Bedtime 101 – Top tips to help kids get a good night’s sleep
If you’ve ever felt concern over your children’s sleeping patterns or habits, you’re not alone.
Our second annual State of the Nation Parenting Survey found sleep to be one of the top three health concerns Kiwi parents have for their children, with 31% of respondents having experienced worry over issues such as kids getting too much or too little sleep, or having disrupted sleeping patterns.
Getting a good night’s sleep is vital for adults and children alike, but for kids, sleep plays an especially crucial role in aiding their growth and development.
When the kids miss out on sleep, it can also have serious consequences for their concentration, (and learning) and ability to regulate behaviour – with symptoms similar to those in children with ADHD emerging.
That’s why it’s so important to create an environment which will enable your kids to get the best possible night’s sleep – but that can often be easier said than done.
Here are some sleep hygiene tips to consider, that will help your child sleep soundly.
One of the most common causes of disrupted sleep patterns in children of all ages is a lack of consistency around bedtime routines.
Predictability is comforting for kids, so having a set “wind down” routine that starts at the same time every night, and follows the same patterns (bath, then pyjamas, then bedtime story) will help to establish a better sleep schedule – and promote a good night’s sleep.
As kids get older, this might look like implementing a set electronics-free window every night, starting an hour or two before their agreed bedtime.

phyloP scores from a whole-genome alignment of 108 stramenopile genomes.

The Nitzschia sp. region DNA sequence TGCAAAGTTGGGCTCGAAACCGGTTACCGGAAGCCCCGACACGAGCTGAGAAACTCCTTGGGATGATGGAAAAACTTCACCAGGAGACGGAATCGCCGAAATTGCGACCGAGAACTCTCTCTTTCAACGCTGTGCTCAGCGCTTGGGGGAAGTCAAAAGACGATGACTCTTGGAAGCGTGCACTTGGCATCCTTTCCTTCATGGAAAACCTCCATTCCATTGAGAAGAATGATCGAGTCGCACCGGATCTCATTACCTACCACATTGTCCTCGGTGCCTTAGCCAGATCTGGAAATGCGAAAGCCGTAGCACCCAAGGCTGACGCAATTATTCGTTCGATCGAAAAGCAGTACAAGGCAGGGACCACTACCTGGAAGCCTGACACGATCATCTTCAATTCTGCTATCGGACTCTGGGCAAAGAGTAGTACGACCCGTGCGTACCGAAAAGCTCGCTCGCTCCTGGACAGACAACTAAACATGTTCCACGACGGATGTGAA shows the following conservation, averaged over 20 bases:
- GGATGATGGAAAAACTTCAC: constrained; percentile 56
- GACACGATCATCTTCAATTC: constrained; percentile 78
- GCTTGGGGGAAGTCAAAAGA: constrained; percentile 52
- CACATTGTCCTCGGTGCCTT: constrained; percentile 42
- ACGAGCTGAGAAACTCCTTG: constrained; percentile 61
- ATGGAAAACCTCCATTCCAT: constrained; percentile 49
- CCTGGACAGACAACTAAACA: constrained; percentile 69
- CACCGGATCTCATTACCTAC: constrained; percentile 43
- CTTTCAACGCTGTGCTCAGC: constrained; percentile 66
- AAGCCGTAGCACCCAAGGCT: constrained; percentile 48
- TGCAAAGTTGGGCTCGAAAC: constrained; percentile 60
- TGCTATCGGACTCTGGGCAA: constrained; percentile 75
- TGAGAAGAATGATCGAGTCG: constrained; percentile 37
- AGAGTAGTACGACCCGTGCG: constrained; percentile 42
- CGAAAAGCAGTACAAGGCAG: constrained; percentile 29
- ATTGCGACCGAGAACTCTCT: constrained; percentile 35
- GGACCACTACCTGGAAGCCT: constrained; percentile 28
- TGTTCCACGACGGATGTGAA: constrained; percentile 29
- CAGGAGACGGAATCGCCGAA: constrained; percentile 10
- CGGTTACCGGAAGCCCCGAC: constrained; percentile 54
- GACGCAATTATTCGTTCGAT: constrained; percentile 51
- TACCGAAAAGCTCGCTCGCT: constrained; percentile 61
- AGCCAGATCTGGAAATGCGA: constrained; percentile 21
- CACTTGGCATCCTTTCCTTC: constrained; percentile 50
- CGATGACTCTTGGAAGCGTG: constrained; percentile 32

Create an ideal sleep environment
An ideal sleep environment should be cool, dark, quiet and comfortable.
As far as possible, make sure children’s bedrooms are free from flashing and bright lights, such as those from toys, digital alarm clocks or computers and other electronic devices – and for more light-sensitive kids, use black-out curtains to limit natural light.
Swap heavier blankets for lighter ones in summer, and provide children with a fan (if necessary) to help stop them from overheating and waking up in the middle of the night. Consider using a white noise machine, too, to block out distracting noises.
It’s also important to make sure that kids only ever use their beds at bedtime – so they don’t come to associate them with other (stimulating) activities like watching TV or playing games, rather than winding down to sleep.
Ensure kids are staying active
Getting out and about for some exercise, either during the day or after school, is also important for promoting better sleep patterns in children.
Exposure to natural light and fresh air during the day helps to support the body’s natural wake / sleep cycles (or circadian rhythm), so kids will start to feel tired naturally as the sun goes down.
About 30 minutes of exercise or sports per day is best, but even just 10 minutes a day of walking, swimming or bike riding will help your child get to sleep faster.